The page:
Move over, domestic beer! (click the image to enlarge)
The description for Arrogant Bastard, listed on the Stone website was too hilarious not to post here:
“This is an aggressive ale. You probably won’t like it. It is quite doubtful that you have the taste or sophistication to be able to appreciate an ale of this quality and depth. We would suggest that you stick to safer and more familiar territory–maybe something with a multi-million dollar ad campaign aimed at convincing you it’s made in a little brewery, or one that implies that their tasteless fizzy yellow beverage will give you more sex appeal. Perhaps you think multi-million dollar ad campaigns make things taste better. Perhaps you’re mouthing your words as you read this.
At Stone Brewing, we believe that pandering to the lowest common denominator represents the height of tyranny – a virtual form of keeping the consumer barefoot and stupid. Brought forth upon an unsuspecting public in 1997, Arrogant Bastard Ale openly challenged the tyrannical overlords who were brazenly attempting to keep Americans chained in the shackles of poor taste. As the progenitor of its style, Arrogant Bastard Ale has reveled in its unprecedented and uncompromising celebration of intensity. There have been many nods to Arrogant Bastard Ale…even outright attempts to copy it… but only one can ever embody the true nature of liquid Arrogance!” – Stone
I just discovered this on the Colorado Brewer’s Guild website (www.Coloradobeer.org) and I think it’s awesome.
#4 “The Colorado Front Range is the largest craft brewing market in the U.S. with seventy-four breweries in operation.”
– And I just so happen to live there 🙂
This was only my second encounter with beer involving Brettanomyces and this time, I was much more pleasantly surprised.
“Biere de mars is an obscure subcategory of biere de garde, which itself is an obscure category of rustic, medium-bodied malty farmhouse ales originally brewed to nourish farmworkers in what used to be the Kingdom of Flanders (now parts of France and Belgium).” – Zak Stambor, Chicago Tribune.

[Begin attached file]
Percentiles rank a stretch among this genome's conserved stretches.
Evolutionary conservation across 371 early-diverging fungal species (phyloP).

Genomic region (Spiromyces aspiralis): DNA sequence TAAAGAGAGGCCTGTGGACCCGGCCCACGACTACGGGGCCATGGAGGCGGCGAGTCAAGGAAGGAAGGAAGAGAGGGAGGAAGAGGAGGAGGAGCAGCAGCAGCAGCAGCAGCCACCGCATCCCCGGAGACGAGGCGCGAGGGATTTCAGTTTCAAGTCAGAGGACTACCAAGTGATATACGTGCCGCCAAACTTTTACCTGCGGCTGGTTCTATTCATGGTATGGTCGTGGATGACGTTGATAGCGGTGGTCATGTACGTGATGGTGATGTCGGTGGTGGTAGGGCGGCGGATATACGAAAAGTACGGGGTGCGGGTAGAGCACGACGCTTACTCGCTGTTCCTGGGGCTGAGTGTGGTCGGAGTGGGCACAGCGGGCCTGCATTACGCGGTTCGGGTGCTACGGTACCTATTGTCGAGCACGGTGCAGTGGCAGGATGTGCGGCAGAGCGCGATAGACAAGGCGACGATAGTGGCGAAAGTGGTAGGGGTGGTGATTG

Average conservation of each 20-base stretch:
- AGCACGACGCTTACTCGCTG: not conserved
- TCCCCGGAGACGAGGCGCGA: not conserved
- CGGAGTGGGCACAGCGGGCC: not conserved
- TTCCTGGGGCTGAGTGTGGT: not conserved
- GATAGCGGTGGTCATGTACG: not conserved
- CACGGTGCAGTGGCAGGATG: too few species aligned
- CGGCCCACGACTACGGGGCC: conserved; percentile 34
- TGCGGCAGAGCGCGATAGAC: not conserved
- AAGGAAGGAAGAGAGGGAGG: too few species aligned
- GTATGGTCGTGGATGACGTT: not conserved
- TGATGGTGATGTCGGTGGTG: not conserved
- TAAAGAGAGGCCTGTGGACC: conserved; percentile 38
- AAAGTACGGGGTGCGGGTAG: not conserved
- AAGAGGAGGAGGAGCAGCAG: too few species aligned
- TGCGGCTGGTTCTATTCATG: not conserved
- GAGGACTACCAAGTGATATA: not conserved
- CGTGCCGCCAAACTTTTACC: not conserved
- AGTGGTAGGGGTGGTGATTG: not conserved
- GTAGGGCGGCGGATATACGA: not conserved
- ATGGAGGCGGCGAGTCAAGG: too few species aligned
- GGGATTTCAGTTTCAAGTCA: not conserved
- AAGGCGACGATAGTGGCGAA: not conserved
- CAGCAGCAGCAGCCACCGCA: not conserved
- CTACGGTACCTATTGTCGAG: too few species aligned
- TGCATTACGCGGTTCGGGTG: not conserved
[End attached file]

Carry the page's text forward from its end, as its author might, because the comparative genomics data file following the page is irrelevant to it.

New Belgium describes their version as follows:
“With earthy tones of ripe mango and lemon verbena, this bottle-conditioned ale reflects the hearty character of the southern Belgian and northern French countrysides. Brewed with barley, oats and wheat malt, Biere de Mars’ celestial orange hue inspired the planetary play on words.
Brettanomyces, a wild yeast strain, added for bottle-conditioning creates a refreshingly sour flash across the palate. Lemon peel coupled with the lemon verbena imparts fruitlike character and a citrusy finish.”
Today, I’m starting a new series called “Beer Passport”. It will basically contain the brief bit of information I find most pertinent to the beers I try – and maybe even a few oldies, but goodies. Maybe even a few stinkers too, just to prove I don’t like everything I try 😉
I hope it’s enjoyable – or at least visually acceptable, because I probably spent way too much time photoshopping a fake passport template. Cheers!
(Click to enlarge)